territory, and instead remove one "-1" marker.

      During the movement phase, a player may move all of their units into
      new or currently held territories. Ground units may be moved one
      space; ships may be moved two spaces, and aircraft three spaces.
      Transport ships may move ground units over sea areas. When enemy
      units occupy the same space, a battle occurs. The defending player may
      move in aircraft from other territories from up to three spaces away,
      but each airplane can only participate in one battle. All units
      involved are placed on the appropriate battle board, land and sea, and
      each player prepares for battle. The battle boards show, via arrows,
      which units can attack other units.
      - Airplanes can attack tanks, other airplanes, infantry, destroyers,
      submarines, and transports.
      - Tanks can attack other tanks and infantry.
      - Infantry can attack other infantry and artillery.
      - Artillery can attack tanks and airplanes.
      - Submarines can attack destroyers, transports, and battleships.
      - Battleships can attack other battleships, destroyers, transports,
      and airplanes.
      - Destroyers can attack other destroyers, airplanes, transports, and submarines.
      - Transports can't attack - they just sit there.

      Each player in the battle rolls one ten-sided die for every five units
      they have and chooses the best result. This is the amount of
      casualties they inflict on the opponent's forces. Starting with the
      player who rolled the lower number, each player removes one unit from
      the board that they are able to kill with their existing units. This
      continues until either both players have taken off the maximum
      casualties that they can, or until the players' units left on the
      board cannot kill any of the opposing units.

      If a player attacks a neutral territory, then units equal to those
      pictured on the board are placed in as a defending force and must all
      be defeated, otherwise they "respawn" for the next attack.

      After all battles are over, retreats must occur. All planes must
      retreat up to three spaces away, and whichever side has more tanks and
      infantry forces the other side to retreat out. Territory can only be
      captured by a force including either infantry and/or tanks. If a
      player captures a territory that has a production number, they
      increase their victory point marker as indicated. As soon as one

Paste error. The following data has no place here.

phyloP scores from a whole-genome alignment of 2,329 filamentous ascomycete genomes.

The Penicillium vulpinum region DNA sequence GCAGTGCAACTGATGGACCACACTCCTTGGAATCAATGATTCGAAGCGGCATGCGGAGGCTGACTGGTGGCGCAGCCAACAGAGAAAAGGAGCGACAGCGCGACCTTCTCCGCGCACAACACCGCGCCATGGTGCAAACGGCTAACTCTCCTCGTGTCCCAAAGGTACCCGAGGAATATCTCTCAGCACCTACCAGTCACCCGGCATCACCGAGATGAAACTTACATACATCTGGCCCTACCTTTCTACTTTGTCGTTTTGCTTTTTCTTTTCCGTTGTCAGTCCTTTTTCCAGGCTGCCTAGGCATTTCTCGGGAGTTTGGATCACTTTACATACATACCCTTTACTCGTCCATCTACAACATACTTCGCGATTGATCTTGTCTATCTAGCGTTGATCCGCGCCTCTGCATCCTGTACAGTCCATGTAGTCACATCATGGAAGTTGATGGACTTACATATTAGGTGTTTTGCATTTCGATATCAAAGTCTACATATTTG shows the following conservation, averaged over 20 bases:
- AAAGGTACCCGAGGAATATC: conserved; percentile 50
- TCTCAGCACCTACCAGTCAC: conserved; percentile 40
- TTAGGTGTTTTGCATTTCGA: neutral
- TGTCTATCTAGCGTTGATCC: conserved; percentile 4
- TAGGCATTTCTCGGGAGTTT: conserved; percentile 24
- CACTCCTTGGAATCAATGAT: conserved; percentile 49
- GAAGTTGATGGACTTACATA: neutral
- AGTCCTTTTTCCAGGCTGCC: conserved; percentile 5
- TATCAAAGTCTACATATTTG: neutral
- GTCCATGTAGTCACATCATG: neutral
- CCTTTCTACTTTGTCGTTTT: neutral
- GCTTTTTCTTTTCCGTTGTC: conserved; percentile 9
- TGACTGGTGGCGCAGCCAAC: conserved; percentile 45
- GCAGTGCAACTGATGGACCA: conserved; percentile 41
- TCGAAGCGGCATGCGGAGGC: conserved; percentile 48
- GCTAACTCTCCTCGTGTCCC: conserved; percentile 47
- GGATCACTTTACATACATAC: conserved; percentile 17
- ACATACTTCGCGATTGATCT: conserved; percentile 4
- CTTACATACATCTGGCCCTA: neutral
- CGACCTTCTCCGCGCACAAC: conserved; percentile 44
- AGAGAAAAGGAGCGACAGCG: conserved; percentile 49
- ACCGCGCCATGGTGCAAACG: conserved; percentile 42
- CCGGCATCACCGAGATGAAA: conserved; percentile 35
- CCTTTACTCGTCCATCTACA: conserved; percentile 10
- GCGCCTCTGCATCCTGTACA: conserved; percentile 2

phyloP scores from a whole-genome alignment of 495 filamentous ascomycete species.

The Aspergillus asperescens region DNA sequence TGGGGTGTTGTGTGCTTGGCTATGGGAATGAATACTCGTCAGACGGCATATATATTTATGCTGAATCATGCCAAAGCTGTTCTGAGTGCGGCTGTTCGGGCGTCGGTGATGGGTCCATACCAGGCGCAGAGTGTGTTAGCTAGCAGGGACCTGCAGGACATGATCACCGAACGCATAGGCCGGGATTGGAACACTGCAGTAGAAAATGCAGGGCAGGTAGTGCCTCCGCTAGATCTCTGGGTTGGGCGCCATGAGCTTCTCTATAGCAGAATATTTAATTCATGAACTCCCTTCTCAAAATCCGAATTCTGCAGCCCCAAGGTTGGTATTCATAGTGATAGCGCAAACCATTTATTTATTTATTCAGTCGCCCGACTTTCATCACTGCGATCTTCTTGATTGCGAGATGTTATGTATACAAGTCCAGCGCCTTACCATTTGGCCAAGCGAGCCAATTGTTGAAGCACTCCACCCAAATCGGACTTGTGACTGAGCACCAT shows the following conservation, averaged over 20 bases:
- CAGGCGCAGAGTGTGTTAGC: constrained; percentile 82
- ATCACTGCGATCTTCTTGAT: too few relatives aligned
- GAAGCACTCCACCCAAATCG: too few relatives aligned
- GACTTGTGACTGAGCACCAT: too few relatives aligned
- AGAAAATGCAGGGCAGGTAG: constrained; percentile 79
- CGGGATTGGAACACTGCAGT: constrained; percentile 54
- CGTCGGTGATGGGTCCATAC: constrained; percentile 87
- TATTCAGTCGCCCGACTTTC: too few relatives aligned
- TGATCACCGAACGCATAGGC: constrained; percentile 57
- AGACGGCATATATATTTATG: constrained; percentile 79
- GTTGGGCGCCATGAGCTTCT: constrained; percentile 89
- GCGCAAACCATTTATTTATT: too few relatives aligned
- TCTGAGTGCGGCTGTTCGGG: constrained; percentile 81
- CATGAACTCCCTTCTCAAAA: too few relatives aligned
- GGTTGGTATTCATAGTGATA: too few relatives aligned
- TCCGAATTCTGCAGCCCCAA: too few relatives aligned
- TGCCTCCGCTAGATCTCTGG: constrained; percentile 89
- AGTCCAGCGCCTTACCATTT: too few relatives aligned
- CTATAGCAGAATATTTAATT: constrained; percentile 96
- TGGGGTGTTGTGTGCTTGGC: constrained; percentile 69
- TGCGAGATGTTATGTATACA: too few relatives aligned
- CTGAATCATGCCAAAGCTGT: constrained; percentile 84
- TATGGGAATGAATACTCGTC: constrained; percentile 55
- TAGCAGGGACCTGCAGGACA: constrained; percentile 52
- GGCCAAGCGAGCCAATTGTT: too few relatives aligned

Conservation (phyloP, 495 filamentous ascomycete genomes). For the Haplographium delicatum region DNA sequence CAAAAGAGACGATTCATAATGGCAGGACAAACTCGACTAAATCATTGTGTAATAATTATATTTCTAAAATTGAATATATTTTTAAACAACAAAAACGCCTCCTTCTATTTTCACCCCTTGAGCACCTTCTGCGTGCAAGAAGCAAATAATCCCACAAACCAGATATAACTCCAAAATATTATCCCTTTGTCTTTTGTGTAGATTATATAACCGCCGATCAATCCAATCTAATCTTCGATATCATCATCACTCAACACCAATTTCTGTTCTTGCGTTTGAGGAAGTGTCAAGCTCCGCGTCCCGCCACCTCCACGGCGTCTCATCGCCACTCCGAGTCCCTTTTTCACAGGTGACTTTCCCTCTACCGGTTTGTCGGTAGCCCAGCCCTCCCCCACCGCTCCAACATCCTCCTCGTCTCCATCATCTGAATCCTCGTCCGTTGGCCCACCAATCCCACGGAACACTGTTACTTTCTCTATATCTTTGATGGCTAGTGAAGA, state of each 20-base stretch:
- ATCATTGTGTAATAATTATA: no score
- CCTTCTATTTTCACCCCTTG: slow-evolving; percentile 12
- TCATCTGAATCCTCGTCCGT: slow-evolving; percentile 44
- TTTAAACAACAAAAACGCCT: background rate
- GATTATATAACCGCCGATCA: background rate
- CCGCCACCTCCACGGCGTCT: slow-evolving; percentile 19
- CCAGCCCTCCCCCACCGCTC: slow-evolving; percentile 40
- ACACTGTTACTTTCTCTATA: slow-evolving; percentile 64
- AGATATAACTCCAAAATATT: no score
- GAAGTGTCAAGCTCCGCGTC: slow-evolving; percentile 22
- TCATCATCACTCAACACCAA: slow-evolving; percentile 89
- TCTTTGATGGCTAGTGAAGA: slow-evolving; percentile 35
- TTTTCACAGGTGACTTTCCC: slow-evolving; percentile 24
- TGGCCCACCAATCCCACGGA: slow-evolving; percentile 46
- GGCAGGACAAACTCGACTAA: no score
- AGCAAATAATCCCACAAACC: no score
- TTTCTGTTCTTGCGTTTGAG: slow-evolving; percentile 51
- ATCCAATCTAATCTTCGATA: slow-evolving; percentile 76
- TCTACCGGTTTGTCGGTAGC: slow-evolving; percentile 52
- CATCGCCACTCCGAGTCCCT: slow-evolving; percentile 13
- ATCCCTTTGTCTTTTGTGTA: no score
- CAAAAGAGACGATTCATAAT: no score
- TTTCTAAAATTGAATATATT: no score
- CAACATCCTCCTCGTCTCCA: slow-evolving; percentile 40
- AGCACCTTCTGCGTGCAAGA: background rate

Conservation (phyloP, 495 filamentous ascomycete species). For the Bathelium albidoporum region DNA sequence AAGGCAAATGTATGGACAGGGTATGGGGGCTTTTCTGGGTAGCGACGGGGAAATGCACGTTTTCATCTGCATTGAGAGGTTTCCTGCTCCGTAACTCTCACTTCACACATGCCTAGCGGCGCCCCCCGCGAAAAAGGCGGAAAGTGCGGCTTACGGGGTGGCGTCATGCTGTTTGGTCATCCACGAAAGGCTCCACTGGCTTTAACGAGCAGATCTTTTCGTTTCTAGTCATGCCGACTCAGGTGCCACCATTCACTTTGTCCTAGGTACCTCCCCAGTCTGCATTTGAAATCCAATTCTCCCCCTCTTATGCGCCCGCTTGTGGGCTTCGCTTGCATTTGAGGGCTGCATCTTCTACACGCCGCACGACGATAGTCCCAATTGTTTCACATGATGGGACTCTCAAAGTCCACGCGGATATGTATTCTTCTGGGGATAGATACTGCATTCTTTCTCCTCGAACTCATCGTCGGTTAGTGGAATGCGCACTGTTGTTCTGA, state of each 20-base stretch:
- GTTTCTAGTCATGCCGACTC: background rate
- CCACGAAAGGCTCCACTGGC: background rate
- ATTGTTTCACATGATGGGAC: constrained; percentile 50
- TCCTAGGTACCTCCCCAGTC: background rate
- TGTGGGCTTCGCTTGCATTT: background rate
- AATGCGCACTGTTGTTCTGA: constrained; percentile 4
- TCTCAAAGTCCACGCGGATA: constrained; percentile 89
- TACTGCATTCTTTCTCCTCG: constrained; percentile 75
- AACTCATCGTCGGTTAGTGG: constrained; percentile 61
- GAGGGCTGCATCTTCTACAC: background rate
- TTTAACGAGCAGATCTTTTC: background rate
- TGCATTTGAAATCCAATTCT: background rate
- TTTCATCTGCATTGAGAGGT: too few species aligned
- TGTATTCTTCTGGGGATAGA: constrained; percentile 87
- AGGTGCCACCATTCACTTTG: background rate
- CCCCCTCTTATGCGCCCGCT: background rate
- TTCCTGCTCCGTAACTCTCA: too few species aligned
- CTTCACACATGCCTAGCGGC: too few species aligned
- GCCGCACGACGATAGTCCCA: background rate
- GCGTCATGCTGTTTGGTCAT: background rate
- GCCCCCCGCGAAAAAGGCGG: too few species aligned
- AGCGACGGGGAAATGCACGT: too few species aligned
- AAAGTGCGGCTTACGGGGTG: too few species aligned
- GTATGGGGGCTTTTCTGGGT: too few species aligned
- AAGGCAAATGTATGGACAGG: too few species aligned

player reaches a certain amount of victory points, the game is over;
      or whoever has the most victory points after a certain number of

      (There are other rules, but are mostly minor things.)

      Some comments on the game...

      1.) Components: The game comes loaded with plastic miniature pieces
      in four colors (blue - Western Powers, brown - Russia, and gray and
      black - Germany). The models are nice, although not as good as
      Hasbro's, and some were a real pain to get off the sprues. They were
      easy to distinguish and move about the board, however. Other than
      that, there are no other pieces, save for the cardboard "-1" counters
      and victory markers. Everything fits well in the box, but plastic
      bags are a necessity. The board is nice, having a striking similarity
      to Axis and Allies: Europe - but then again, both are about the same
      way. I like how the starting pieces are printed on the board; it
      makes setup extremely fast and easy. The battle boards are fantastic,
      they really help players remember what units can attack what, and
      moving pieces to them isn't as fiddly as other games.

      2.) Rules: Two rule booklets come with the game. One is a seven-page
      rules booklet, made out to be a boring "report". Another is a
      "Bazooka Betty" comic book type booklet that has pictorial
      illustrations of the major rules and shows details of a battle. The
      comic book was very useful and helped show a visual representation of
      the rule set. The rules themselves were very quick, and it was nice